Halsbury’s Laws of England is over 100 years old – we celebrated its centenary in 2007 – but if you think it’s a dusty old has-been, then think again.
As well as an effortlessly stylish addition to any high-flyers boardroom, law library or courtroom drama in its classic black livery, it is a veritable smash hit on LexisLibrary as the second most used source. Every day, Halsbury’s Laws online attracts thousands of views, so if you’re not taking advantage of the expertly-crafted, painstakingly-scrutinised content we have to offer, you need to catch up with the curve.
What is Halsbury’s Laws?
Halsbury’s Laws of England provides the only complete narrative statement of the law in England and Wales. It has been said that in the absence of a written constitution in the UK, we are it. We classify the sum total of the law into subject areas that we present as titles, bookended by Agency and Welfare Benefits (if you think of a Z subject we could use, let us know). We give you the primary and secondary legislation, bundle up the key cases, throw in some EU law, and as truly as your Uncle Bob, you have The Law. You will find no conjecture, no discursive debate and no prediction or extrapolation. Just the law in black and white, which is why we are so often cited in court.
How can Halsbury’s Laws help you?
Halsbury’s Laws can help you answer day to day legal questions, legal issues in the news and answer any research questions set by your tutors.
You can access Halsbury in two ways: print and online with a LexisLibrary subscription. You can also access some Halsbury’s Laws content without subscription on LexisWeb.
The core volume set (made up of over 100 volumes), containing titles as divergent as Landlord and Tenant, Information Technology Law , and Rights and Freedoms, is supplemented by an abundance of indexes, tables and abridgments.
And if you thought that the hardcopy was out of date by the time it hits the shelves, we have an answer for that too, which is the indomitable Noter-Up. This ingenious booklet is produced monthly, and along with the annual Cumulative Supplement, furnishes you with legal developments to each title since its publication.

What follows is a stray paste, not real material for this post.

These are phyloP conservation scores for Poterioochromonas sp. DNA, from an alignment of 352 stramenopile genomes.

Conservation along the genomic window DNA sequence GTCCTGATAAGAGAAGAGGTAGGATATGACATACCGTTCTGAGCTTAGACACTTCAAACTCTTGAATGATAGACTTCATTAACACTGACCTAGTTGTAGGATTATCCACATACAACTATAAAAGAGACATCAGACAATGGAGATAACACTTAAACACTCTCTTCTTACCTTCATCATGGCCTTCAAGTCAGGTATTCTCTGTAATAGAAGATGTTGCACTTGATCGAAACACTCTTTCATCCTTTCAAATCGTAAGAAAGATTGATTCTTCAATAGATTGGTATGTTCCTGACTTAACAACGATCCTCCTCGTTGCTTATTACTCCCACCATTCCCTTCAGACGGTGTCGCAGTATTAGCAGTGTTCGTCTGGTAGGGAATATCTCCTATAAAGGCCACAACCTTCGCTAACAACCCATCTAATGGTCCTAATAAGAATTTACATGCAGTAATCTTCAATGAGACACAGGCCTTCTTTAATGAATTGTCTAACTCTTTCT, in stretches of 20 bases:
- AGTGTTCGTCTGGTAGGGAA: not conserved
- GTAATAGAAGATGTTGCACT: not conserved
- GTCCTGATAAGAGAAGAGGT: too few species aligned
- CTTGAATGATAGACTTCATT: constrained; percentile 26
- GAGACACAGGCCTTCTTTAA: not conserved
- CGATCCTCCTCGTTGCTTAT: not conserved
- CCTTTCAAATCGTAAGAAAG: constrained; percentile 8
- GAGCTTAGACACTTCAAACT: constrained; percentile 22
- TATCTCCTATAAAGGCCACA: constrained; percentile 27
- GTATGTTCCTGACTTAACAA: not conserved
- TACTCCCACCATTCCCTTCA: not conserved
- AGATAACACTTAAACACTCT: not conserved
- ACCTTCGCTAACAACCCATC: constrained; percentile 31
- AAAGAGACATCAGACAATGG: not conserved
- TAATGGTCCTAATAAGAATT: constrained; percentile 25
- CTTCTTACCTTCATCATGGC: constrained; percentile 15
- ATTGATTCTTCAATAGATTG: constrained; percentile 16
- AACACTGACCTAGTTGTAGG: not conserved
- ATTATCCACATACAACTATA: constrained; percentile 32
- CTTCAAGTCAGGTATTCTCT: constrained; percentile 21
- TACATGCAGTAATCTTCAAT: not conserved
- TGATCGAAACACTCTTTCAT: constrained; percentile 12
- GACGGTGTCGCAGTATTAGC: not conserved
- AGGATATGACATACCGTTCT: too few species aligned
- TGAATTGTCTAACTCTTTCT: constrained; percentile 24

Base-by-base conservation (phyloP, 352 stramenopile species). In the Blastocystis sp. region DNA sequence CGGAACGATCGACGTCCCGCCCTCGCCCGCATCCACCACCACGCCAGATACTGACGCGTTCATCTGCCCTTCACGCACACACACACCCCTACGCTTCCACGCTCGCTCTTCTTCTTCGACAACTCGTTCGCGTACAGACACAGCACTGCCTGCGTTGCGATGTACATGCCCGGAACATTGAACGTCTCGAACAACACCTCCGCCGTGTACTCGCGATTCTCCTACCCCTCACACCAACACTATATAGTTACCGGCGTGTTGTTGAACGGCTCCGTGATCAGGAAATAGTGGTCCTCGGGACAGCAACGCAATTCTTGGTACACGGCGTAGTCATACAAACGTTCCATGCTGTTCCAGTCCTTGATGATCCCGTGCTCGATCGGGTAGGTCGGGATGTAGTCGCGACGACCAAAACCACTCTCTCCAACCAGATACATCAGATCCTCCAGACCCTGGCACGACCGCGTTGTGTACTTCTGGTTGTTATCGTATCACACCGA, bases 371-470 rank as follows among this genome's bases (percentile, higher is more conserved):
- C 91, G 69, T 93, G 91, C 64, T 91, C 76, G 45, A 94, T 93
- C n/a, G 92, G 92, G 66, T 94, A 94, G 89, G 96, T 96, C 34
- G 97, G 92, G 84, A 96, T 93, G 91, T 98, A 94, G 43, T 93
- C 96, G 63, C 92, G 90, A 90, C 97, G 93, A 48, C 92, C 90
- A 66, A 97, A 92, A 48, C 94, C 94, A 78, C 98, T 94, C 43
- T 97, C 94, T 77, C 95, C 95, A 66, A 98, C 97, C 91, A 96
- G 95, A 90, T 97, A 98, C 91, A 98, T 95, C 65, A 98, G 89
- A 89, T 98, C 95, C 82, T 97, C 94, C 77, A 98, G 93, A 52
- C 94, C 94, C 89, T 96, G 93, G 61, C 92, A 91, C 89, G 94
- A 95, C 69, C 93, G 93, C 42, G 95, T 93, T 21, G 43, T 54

The print publications that make up a Halsbury’s Laws set are too numerous to expound on here, but if you’d find an explanation of what each product does useful, you can find it via lexisnexis.co.uk
The online content is comprised of three LexisLibrary sources, without which your virtual bookshelf would be bereft. They are:
• Halsbury’s Laws of England: Contains every Halsbury title, with the bonus of having the Noter-Up and Cumulative Supplement updates conveniently inserted into the relevant paragraphs. The latest updates are uploaded every fortnight.
• Halsbury’s Laws Index: As an alternative to using search terms, we’ve helpfully provided our entire Index for the series.
• Halsbury’s Laws Annual Abridgment: A year by year comprehensive survey of English case law, statute law and subordinate legislation.
There are a number of points of entry into Halsbury content. You can search across all LexisLibrary content, search within the Halsbury’s Laws of England source, consult the Index, or browse across our title scheme. And if you have problems finding something, remember that our editors are directly contactable by email.
To show you around some of the Halsbury’s content, we’ve put together a demo, talking through a research question about Moira.
Moira is walking to work via a footbridge over a railway track. As she crosses, she sees that the level crossing beneath has its barriers up. The mechanism for lowering the barriers has broken and Moira sees that a train is approaching. A car crosses the tracks and there is a serious accident resulting in many fatalities. Moira is unharmed physically, but suffers nervous shock. It is found that the crossing failed due to the operator’s negligence in maintaining it. Does Moira have a claim against the operator?
We want you to tell us whether Moira has a leg to stand on. Tweet us your advice to Moira (and queries, feedback, or just say hello!) @halsburyslaws
Thanks to Claire Turpin, Commissioning Editor of Halsbury’s Laws of England for this excellent piece. Contact Claire with any questions or feedback.